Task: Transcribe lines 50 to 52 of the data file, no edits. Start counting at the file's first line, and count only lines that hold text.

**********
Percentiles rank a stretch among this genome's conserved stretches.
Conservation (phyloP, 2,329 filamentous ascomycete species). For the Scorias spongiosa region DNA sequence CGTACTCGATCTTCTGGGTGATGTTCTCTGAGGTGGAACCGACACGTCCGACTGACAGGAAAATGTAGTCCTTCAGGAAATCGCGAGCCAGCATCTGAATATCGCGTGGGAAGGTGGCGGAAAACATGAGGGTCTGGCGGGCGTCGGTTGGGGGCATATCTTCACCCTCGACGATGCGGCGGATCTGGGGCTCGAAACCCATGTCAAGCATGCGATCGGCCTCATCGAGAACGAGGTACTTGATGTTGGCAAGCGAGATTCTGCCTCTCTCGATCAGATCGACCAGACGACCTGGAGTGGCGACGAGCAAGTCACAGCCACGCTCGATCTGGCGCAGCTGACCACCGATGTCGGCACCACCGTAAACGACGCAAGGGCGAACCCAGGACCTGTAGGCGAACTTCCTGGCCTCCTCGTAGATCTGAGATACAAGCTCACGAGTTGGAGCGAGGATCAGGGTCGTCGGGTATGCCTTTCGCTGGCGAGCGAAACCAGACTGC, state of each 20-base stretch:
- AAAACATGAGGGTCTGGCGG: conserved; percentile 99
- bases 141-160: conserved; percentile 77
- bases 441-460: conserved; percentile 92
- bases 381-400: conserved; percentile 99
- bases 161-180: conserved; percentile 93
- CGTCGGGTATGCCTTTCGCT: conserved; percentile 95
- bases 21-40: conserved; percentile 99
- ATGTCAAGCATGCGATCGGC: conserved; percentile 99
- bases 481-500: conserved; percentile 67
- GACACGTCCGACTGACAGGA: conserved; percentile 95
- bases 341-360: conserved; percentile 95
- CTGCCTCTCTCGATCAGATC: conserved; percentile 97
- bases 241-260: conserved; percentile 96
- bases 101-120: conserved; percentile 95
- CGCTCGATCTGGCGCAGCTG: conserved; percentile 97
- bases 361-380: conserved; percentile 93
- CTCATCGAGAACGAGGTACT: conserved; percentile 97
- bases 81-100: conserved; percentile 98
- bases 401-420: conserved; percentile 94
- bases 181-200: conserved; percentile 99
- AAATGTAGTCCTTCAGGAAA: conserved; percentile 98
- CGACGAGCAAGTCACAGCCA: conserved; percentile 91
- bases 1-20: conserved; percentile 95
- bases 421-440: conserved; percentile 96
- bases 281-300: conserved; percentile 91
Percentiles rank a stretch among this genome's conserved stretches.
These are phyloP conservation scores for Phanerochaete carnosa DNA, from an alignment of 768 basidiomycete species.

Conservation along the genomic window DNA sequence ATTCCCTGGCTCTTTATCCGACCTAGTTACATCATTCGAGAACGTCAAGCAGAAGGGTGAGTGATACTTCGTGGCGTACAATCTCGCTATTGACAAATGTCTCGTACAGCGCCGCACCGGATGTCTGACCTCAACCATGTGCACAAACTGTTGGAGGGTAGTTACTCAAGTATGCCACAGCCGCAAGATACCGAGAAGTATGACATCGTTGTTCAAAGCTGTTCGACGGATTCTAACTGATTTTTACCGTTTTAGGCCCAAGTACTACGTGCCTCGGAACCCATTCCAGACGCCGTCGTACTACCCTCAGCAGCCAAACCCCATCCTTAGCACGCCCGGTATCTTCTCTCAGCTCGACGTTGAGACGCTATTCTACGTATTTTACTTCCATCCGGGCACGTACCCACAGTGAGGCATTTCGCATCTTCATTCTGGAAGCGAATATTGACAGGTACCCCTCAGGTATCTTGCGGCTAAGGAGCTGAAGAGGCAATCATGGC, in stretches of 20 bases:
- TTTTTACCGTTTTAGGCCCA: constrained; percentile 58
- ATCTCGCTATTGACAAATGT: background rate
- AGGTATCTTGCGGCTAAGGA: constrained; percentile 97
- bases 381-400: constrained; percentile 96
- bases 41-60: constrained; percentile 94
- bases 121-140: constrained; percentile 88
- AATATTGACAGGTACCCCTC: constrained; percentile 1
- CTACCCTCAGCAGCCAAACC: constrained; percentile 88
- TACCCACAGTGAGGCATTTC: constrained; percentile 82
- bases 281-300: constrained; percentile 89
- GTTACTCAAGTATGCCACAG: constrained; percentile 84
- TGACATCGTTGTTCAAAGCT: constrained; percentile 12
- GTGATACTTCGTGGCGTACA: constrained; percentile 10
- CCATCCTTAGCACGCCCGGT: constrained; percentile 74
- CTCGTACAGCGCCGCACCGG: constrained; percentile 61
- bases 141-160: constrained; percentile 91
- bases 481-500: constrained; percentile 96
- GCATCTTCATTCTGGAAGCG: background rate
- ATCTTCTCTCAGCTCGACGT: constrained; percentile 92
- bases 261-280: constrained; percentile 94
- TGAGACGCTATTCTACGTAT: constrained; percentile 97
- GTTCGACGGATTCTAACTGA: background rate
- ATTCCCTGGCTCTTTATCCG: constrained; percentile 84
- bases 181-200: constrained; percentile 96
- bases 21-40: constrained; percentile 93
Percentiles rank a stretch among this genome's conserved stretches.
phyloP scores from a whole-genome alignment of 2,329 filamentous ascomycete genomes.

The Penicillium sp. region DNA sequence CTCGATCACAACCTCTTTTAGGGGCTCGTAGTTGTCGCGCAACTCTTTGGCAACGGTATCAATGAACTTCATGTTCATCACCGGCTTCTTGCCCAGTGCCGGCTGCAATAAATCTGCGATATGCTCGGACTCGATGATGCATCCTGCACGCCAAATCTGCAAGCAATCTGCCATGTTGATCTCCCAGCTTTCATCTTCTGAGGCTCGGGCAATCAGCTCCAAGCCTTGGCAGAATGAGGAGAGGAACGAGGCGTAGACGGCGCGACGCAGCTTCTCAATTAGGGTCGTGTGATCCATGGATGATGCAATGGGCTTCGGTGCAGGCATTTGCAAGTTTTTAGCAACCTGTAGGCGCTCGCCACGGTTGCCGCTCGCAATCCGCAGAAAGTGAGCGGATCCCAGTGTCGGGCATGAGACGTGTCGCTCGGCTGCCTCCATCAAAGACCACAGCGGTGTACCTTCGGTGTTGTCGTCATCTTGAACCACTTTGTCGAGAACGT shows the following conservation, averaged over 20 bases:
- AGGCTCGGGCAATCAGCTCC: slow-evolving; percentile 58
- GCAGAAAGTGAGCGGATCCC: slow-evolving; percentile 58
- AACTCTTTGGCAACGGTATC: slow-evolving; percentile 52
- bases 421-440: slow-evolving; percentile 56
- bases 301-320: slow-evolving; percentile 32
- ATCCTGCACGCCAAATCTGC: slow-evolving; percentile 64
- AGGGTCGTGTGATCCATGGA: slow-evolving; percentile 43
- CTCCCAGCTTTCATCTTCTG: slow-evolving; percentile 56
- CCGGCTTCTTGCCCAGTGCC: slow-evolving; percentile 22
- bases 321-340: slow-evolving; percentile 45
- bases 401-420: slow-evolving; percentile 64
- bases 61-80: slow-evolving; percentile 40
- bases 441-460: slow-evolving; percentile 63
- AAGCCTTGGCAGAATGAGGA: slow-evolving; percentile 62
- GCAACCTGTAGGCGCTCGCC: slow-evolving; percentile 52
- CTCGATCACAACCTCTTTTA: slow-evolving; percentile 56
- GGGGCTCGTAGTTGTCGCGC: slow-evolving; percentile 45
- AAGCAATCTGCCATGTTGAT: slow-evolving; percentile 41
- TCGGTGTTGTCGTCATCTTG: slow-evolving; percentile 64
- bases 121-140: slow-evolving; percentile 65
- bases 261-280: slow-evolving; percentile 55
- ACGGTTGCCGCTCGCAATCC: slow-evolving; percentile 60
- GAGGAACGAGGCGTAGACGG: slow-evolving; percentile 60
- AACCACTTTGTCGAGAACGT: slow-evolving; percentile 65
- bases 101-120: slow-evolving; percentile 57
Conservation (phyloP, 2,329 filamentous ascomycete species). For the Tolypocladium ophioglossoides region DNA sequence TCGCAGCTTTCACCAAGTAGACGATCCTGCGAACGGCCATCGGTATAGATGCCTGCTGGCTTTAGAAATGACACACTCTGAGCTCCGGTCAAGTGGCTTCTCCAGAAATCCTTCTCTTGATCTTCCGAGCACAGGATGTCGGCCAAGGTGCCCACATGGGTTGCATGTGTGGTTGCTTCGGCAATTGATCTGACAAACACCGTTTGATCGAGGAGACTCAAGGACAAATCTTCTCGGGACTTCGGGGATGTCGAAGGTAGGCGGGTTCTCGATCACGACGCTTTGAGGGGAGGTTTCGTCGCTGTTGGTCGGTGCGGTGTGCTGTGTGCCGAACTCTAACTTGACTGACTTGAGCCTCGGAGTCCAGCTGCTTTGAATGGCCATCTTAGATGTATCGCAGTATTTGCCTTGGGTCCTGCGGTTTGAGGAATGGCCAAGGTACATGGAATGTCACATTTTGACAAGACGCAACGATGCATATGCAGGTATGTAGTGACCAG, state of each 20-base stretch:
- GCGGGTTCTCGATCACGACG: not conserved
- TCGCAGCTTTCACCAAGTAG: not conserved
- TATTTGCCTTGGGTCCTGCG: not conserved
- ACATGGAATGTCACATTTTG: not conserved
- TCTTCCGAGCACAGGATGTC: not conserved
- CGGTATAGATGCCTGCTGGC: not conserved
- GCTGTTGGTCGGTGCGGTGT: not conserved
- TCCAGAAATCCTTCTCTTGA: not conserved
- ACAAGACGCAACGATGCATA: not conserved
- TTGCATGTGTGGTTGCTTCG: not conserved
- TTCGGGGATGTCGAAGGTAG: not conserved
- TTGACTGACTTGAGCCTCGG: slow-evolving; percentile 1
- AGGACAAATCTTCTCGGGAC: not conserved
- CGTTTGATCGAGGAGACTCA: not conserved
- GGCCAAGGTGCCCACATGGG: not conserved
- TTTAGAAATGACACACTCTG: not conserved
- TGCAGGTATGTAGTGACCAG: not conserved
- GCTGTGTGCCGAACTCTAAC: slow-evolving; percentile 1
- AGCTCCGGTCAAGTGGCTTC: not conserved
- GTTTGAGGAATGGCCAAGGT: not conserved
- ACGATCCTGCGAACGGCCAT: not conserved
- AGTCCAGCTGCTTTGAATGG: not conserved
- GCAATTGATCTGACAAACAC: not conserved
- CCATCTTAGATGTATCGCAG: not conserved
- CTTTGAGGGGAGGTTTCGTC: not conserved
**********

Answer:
- bases 261-280: constrained; percentile 94
- TGAGACGCTATTCTACGTAT: constrained; percentile 97
- GTTCGACGGATTCTAACTGA: background rate